These abnormalities can result in gingival recession, development of midline diastema, and speech difficulties. Blanch test is the most commonly used method for the diagnosis of high frenum attachment.[3] It involves application of tension over the frenum by pulling it and visually detecting the movement of papillary tip or any blanching produced. Various methods have been used for surgical excision of frenum including scalpel, electro cautery, and most recently lasers such as CO2, erbium (Er):yttrium aluminum garnet (YAG), and neodymium-doped YAG (Nd:YAG).[4] Choice of the method depends on the efficiency, effectiveness, and affordability. Nd:YAG laser with the wavelength of 1064 nm has been used for the surgical management of soft tissues, such as incisional and excisional biopsies, ulcer treatment, gingivectomies, and frenectomy. It provides the advantage of good hemostasis and postoperative comfort. These advantages of Nd:YAG laser are well documented in literature, but there are a very few studies which compared this laser technique with the conventional method for frenectomy. Hence, this study was conducted with the aim to compare scalpel and Nd:YAG laser-assisted frenectomy for the amount of intraoperative bleeding, pain during the procedure, healing outcome, and need for analgesics. These clinical parameters were studied as they determine the ease for the patient during the procedure and their acceptance for the method.


   Materials and Methods Top


Twenty patients scheduled for frenectomy due to high frenum in the maxillary anterior region were selected for this study [Figure 1] and [Figure 2]. Patients were randomly divided into two groups by the flip of the coin technique, and written consent was obtained from each patient/guardian.
Figure 1: Preoperative picture for Group A showing high frenum attachment

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Figure 2: Three months postoperative for Group A

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  1. Group A: Ten patients selected for the conventional scalpel technique
  2. Group B: Ten patients selected for the Nd:YAG laser technique.


The entire procedure was explained to the patients and informed consent was obtained. A single operator performed all the frenectomies.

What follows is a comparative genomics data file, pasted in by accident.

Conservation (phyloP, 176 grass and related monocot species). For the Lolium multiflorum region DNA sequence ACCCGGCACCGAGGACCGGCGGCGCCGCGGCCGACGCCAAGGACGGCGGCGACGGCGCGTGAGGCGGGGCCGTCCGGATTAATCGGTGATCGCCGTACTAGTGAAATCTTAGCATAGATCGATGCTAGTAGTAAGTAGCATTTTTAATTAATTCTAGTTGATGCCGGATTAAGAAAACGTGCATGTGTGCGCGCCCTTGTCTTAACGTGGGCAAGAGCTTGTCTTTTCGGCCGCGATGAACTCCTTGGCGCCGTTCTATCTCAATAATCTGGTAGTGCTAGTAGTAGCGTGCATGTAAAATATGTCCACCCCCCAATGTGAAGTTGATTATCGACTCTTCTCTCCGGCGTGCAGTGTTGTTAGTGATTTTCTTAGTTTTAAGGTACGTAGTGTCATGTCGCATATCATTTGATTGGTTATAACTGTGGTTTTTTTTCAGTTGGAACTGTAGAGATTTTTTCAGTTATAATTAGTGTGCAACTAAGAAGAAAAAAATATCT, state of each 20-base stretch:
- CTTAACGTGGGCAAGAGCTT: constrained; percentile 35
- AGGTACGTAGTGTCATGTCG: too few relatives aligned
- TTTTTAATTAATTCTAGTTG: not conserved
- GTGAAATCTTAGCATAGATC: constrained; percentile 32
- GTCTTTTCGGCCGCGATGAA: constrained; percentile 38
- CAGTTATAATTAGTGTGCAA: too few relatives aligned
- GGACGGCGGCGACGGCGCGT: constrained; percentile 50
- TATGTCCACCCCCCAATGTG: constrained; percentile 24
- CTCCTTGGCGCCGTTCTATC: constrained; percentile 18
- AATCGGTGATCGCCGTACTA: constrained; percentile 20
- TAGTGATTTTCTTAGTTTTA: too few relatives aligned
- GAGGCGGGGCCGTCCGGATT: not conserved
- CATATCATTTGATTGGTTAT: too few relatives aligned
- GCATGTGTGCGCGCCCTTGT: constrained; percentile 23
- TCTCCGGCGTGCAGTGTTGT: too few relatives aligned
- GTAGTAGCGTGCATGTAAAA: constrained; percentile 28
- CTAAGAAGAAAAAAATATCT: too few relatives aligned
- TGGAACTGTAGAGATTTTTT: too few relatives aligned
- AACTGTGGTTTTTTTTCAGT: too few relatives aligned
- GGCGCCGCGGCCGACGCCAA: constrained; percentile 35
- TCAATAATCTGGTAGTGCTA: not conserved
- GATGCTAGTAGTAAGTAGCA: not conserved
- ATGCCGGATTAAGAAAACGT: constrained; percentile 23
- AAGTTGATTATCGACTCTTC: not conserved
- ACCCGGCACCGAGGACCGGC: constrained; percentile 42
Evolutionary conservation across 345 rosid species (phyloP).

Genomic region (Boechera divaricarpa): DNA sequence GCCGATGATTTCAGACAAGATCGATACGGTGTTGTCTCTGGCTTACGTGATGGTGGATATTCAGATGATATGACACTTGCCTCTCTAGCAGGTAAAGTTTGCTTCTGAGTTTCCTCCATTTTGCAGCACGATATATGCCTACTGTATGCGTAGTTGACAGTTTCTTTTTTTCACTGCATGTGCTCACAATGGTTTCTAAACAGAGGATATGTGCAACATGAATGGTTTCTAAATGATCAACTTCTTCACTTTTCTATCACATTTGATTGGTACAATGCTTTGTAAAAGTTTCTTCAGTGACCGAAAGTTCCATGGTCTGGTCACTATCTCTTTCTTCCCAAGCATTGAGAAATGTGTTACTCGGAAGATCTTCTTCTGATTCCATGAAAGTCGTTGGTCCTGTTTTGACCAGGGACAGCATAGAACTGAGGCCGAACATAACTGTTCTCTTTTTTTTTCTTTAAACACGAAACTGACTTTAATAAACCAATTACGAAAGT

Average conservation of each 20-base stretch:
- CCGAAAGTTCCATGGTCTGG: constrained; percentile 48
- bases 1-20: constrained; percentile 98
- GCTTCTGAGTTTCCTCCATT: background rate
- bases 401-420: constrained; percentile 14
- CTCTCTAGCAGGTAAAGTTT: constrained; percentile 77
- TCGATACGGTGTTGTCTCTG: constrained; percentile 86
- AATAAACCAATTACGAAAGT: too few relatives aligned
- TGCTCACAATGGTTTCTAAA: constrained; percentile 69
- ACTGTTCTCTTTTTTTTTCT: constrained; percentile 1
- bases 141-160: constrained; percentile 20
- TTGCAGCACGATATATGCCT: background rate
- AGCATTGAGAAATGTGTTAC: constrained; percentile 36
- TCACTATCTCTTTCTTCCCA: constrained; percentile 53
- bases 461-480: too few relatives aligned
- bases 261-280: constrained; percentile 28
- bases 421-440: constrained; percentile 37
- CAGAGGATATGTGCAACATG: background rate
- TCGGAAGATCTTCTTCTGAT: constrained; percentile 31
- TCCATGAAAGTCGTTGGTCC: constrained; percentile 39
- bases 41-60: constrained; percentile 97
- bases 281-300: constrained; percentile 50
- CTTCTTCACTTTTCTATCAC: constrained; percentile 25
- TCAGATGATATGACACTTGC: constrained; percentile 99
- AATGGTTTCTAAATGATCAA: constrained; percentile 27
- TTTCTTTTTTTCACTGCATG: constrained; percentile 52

After proper clinical and hematological examinations, frenectomy was performed according to the conventional approach.[5] The frenum was engaged with a hemostat which was inserted into the depth of vestibule and incision were placed on the upper and under surface of the hemostat. A blunt dissection was done on the bone to relieve the fibrous attachment [Figure 3]. The edges of diamond-shaped wound were sutured with interrupted sutures (nonresorbable 4-0 braided silk [Ethicon, Johnson & Johnson limited, USA]) [Figure 4]. The area was covered with a periodontal pack [Figure 5]. After surgery, the patients were advised to be on soft/liquid diet for 1 week. Post 1 week, sutures and Coe-pak were removed. Tablet Ibuprofen 400 mg + paracetamol TID and tablet amoxicillin 500 mg (Novamox, Cipla Limited, India) TID for 5 days were prescribed.
Figure 3: Excision of frenum using blade

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Figure 4: Sutures placed

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Figure 5: After placement of Coe-Pak

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For the laser group, Nd:YAG laser (Light Walker AT/AT S, Fontona lasers Dallas, Texas, USA) with 1064 nm wavelength was used. Topical spray (Nummit spray, lidocaine USP 15% w/w) was used to obtain surface anesthesia. A 300-μm fiber tip was used at power setting of 4 W in contact mode and moved with a paint brush stroke, from the base to the apex of the frenum, thereby excising it [Figure 6] and [Figure 7]. Sutures were not used in this group. Similar postoperative instructions were delivered to the patients of both the groups. The use of analgesic containing Ibuprofen 400 mg + paracetamol was left to the patient's discretion and to be taken as and when needed. Each of the patients was recalled 3 months after the surgery to determine the healing outcome [Figure 8].